V.A. Is Fined Over Errors in Radiation at Hospital

Posted on Mar 25, 2010 in Uncategorized


Published: March 17, 2010

The Nuclear Regulatory Commission on Wednesday announced its second-largest fine ever against a medical institution — $227,500 — after finding that the veterans hospital in Philadelphia had caused an “unprecedented number” of radiation errors in treating prostate cancer patients.

N.R.C. fines for medical errors involving radiation rarely exceed several thousand dollars. But commission officials said the size of the fine was justified by the magnitude of the failure at the hospital.

Federal investigators said the hospital made significant errors, misplacing radioactive seeds, in 97 of 116 procedures involving patients with prostate cancer from 2002 to 2008.

“The lack of management oversight, the lack of safety culture to ensure patients are treated safely, the potential consequences to the veterans who came to this facility and the sheer number of medical events show the gravity of these violations,” said Mark Satorius, a regional administrator for the commission, which regulates the use of nuclear isotopes in medical treatment.

Richard Citron, director of the Philadelphia Veterans Affairs Medical Center, acknowledged that there had been shortcomings in its oversight when the mistakes occurred. But he added, “The fact remains that our V.A. staff self-discovered these potential dosing issues almost two years ago, closed the program, self-reported to the N.R.C., cooperated fully with multiple investigations and have been transparent throughout the entire process.”

The fine was levied against the hospital’s parent agency, the Department of Veterans Affairs. According to the commission, the veterans agency has been reluctant to acknowledge all the errors. While it initially concurred with the commission’s findings, it has since changed its position, disputing both the nuclear agency’s definition of a medical error and the number of mistakes at the Philadelphia hospital, said Viktoria Mitlyng, a spokeswoman for the commission.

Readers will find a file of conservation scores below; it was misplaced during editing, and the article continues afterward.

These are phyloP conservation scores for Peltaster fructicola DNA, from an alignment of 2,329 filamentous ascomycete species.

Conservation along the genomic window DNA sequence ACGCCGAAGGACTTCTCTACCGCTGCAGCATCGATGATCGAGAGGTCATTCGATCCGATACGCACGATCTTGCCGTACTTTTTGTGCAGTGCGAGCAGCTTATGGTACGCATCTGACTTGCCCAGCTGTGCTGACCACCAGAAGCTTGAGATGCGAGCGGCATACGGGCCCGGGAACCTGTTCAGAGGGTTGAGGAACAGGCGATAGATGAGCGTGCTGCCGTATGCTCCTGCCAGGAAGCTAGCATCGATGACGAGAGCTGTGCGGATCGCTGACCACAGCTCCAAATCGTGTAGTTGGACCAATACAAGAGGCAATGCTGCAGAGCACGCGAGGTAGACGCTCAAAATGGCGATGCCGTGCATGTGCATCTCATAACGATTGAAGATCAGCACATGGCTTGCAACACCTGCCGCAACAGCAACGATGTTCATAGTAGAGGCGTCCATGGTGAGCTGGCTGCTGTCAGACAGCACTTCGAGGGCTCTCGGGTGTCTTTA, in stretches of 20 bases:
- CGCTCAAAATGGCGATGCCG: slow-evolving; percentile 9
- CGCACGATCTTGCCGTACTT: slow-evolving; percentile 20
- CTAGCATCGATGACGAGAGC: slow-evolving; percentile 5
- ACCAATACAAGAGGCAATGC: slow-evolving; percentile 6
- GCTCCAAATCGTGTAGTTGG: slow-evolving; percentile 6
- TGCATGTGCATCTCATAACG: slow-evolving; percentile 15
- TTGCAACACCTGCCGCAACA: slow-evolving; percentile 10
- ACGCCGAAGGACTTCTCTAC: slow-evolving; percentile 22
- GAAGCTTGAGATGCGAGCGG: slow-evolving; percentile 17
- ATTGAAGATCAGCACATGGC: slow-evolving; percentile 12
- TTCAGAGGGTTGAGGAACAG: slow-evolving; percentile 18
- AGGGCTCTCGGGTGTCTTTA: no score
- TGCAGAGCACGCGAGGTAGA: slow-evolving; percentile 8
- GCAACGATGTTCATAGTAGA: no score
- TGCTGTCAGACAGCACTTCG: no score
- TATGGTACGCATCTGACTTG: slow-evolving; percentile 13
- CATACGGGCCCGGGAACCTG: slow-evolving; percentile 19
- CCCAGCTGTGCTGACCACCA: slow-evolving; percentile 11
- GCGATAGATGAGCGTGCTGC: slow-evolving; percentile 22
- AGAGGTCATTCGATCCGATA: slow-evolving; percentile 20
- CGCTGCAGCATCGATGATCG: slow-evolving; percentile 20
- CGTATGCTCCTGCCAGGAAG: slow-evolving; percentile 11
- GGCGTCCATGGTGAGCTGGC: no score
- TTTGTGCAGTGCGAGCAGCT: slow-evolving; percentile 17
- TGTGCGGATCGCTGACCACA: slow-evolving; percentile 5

“They thought they could retract the events,” but they cannot, she said. However, the Department of Veterans Affairs can still challenge the proposed fine.

The regulatory commission’s largest fine against a medical provider was 15 years ago and totaled $280,000. That case also involved radiation errors.

The full scope of the problems at the Philadelphia hospital was first reported in June by The New York Times. The Times found that one radiation oncologist, Dr. Gary D. Kao, had been responsible for the great majority of the mistakes.

Dr. Kao no longer works at the hospital.

“V.A. officials can’t comment on specific actions taken against specific people,” Katie Roberts, a spokeswoman for the department, said Wednesday. “However, we can confirm that actions have indeed been taken, while additional actions are still in progress.”

A version of this article appeared in print on March 18, 2010, on page A20 of the New York edition.